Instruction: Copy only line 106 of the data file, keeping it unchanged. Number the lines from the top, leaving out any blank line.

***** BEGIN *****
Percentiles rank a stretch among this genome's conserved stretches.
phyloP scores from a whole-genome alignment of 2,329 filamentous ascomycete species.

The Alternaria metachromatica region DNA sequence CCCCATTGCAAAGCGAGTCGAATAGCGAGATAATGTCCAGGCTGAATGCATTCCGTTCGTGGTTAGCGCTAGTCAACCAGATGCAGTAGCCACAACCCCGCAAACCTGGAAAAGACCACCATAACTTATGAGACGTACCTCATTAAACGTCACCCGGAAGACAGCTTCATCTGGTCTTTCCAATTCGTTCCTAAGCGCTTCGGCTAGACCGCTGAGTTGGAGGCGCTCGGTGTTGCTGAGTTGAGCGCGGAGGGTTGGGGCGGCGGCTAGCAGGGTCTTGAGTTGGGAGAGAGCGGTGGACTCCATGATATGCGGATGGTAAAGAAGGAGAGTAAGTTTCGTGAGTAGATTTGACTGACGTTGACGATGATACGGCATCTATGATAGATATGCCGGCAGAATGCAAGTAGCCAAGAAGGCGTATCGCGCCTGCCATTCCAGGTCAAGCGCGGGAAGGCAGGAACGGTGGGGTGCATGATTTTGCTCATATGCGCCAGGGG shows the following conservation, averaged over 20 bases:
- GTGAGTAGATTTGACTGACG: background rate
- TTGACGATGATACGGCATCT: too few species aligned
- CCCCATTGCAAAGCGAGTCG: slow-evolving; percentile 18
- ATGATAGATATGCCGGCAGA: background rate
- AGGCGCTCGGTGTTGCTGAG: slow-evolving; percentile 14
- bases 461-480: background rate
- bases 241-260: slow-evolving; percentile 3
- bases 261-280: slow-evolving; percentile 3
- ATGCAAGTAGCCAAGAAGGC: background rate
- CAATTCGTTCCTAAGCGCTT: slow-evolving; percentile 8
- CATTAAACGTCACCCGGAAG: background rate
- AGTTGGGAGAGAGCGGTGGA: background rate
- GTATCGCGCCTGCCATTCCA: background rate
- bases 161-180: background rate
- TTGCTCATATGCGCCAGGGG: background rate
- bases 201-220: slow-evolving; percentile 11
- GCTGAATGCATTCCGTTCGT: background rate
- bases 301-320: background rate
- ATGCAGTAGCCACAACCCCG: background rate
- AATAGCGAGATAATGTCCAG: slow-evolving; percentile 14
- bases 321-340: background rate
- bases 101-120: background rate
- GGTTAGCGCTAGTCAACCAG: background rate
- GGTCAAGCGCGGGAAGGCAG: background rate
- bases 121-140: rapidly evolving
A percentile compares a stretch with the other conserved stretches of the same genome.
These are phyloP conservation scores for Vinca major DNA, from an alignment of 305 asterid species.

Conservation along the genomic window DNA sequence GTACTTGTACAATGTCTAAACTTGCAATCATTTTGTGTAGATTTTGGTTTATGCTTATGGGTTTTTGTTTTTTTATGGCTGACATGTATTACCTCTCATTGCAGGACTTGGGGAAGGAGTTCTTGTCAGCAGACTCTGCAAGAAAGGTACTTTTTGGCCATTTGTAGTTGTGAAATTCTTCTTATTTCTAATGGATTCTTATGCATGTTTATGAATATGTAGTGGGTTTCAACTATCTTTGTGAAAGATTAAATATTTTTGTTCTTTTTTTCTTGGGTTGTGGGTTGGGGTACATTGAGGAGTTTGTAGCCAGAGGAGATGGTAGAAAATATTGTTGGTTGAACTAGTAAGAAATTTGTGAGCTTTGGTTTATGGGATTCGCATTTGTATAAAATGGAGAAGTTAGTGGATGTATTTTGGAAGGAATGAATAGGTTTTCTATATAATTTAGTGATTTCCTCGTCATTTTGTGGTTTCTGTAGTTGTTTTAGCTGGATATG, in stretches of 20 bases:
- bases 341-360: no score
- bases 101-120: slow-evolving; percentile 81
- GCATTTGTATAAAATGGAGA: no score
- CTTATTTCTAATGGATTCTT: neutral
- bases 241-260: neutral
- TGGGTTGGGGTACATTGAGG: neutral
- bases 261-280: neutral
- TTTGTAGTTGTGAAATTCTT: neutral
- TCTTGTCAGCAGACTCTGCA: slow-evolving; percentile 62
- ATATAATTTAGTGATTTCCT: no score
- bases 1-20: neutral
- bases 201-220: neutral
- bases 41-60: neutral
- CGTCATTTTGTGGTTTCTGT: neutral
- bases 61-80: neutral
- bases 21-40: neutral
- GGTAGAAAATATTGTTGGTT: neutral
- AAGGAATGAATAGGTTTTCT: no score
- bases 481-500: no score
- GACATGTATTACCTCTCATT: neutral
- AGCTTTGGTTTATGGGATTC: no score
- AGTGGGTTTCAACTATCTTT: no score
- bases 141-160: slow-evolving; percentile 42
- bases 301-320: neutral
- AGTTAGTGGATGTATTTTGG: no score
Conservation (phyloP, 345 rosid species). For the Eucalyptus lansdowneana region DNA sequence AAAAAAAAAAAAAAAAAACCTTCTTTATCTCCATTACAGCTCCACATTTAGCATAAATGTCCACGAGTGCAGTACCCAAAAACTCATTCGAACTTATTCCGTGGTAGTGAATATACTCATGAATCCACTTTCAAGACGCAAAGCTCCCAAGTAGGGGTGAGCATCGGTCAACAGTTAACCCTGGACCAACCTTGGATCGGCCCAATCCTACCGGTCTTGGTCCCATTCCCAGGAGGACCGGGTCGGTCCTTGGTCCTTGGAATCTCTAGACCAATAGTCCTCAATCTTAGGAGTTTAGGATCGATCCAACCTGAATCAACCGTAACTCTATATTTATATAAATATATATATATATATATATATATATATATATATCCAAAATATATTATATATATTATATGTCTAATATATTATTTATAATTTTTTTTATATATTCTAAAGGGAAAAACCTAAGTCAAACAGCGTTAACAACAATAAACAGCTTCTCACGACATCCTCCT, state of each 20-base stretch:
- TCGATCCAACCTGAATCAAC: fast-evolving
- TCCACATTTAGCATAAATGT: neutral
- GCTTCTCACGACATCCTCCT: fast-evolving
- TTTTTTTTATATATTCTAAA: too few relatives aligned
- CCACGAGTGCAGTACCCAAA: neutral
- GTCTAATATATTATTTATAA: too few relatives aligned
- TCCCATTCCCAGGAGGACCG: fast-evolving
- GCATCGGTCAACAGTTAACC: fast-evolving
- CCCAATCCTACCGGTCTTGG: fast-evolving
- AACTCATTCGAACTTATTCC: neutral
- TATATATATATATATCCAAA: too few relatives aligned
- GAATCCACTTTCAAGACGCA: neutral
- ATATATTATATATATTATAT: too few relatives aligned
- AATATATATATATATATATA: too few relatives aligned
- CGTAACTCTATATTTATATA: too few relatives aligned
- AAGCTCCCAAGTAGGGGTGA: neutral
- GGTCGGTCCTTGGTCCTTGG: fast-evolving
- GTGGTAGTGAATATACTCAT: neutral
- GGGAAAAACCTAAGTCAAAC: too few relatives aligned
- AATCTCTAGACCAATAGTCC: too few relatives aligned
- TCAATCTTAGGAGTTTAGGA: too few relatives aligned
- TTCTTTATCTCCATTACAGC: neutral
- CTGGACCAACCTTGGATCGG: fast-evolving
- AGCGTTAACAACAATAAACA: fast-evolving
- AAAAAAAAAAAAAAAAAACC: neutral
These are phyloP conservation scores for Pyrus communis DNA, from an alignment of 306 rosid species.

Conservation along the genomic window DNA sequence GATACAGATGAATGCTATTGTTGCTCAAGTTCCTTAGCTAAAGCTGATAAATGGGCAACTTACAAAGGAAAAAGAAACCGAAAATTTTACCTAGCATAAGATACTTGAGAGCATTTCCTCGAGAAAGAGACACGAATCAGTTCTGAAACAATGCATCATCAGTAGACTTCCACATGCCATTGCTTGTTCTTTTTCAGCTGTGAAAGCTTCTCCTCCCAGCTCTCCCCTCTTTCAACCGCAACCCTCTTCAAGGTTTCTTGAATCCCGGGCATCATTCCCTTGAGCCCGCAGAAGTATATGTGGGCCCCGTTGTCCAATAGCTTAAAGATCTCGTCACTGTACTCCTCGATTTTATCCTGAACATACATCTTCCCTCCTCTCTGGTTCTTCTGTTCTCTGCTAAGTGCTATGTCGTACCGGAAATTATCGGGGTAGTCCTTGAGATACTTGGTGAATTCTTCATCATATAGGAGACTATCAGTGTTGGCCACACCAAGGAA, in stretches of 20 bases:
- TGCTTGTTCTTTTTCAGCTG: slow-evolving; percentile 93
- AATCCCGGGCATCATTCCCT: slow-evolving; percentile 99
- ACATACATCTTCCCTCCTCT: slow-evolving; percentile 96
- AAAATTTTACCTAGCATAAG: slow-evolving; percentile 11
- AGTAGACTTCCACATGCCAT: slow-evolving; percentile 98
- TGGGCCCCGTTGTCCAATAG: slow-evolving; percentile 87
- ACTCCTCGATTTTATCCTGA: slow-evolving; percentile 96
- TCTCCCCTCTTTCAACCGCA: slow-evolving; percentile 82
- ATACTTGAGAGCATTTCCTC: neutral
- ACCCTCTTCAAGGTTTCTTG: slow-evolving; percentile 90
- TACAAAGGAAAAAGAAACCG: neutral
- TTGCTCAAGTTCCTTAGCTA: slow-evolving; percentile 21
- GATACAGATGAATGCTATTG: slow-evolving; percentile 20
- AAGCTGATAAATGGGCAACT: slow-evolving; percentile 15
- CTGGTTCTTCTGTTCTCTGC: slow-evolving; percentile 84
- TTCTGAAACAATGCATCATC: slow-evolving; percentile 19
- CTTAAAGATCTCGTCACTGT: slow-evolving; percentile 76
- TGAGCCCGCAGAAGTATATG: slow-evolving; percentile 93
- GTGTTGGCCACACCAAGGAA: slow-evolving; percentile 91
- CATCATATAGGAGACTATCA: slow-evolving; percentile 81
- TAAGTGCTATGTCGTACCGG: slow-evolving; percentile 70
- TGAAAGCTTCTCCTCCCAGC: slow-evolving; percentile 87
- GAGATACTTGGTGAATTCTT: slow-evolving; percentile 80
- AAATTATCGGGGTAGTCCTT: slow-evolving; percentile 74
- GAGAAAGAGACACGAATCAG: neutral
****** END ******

- TGAAAGCTTCTCCTCCCAGC: slow-evolving; percentile 87